Saratoga- (KCWY) "It’s a lot of hours and a lot of hard work, but again the people in the community again make it worthwhile,” said Major Nicole Farnham with the Wyoming Air National Guard.
As the river continues to rise and threaten homes and businesses in Saratoga, National Guard troops, University of Wyoming volunteers, the Red Cross, and city officials try to hold it at bay.
"I truly believe that the structures are secure,” said Saratoga Mayor John Zeiger.
Flooding in Saratoga on the North Platte River is expected to continue until a crest on Sunday morning expected at 10.6 feet, above record levels."
"It means their lives, it means everything they own, and their way of living so to be able to be to be a part of something that might be the worst experience of their life," said Major Farnham.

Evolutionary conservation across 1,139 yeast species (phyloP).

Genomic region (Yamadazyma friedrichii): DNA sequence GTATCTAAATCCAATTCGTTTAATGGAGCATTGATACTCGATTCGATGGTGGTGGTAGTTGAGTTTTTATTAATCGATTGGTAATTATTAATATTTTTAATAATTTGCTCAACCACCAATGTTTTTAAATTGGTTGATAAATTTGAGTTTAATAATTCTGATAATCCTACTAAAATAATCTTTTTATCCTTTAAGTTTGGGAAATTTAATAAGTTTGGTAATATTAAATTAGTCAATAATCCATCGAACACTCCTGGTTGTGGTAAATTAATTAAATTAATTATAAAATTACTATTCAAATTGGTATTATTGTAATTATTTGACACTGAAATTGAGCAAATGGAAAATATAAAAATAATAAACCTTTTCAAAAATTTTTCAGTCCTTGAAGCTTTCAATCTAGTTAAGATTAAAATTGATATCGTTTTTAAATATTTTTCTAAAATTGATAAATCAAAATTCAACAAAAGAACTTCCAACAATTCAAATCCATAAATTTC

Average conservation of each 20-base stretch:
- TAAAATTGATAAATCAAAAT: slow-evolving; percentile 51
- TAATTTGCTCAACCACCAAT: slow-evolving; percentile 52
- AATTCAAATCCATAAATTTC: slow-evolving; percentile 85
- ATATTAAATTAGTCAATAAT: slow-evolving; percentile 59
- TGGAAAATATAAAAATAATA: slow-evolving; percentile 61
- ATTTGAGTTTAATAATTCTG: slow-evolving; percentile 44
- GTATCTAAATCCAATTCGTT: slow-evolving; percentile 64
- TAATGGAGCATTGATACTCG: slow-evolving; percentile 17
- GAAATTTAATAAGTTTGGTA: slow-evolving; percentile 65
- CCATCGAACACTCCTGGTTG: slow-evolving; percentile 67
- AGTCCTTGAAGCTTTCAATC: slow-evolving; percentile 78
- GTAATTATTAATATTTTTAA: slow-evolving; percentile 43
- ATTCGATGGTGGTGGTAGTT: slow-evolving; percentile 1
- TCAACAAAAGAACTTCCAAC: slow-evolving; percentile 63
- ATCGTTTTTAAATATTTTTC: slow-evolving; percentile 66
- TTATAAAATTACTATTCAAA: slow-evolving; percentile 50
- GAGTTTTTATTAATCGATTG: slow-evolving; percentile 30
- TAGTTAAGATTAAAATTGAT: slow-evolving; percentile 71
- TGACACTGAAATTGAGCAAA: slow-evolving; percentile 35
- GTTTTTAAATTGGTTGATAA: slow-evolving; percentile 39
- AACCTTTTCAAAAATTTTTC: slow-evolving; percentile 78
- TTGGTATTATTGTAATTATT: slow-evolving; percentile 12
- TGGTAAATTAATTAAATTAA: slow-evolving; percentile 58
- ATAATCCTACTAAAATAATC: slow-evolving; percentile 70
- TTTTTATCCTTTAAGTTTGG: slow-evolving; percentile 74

UW football players, coaches, and staff pitched in right alongside national guardsmen to help add to the 75,000 sand bags which surround the city, a city bracing for the worst.
"They want to contribute, they want to be a part of helping Wyoming communities,” said Mark Collins, the UW Associate Vice President of Operations.
"I hope it brings them some peace of mind that they will be a little bit safer if the water rises their homes should be safe,” said Senior UW Linebacker Devyn Harris.
People certainly are thankful for all the help they can get.
"If we didn't have that type of support we don't have a big enough crew that would have been able to get the job done so it means people's houses are potentially not damaged by floodwaters,” said Zeiger.
So far the flood has spared downtown Saratoga, but it is leaving its mark nearby.
City officials have been forced to close the Veteran's Islands Park because it's now part of the river.
Only time will tell if the efforts by so many will hold back the raging floodwaters of the North Platte.
"They won't remember our names when we leave, but they are going to remember the National Guard and we are going to remember them forever,” said Maj. Farnham.
Cody O'Hara News 13 Saratoga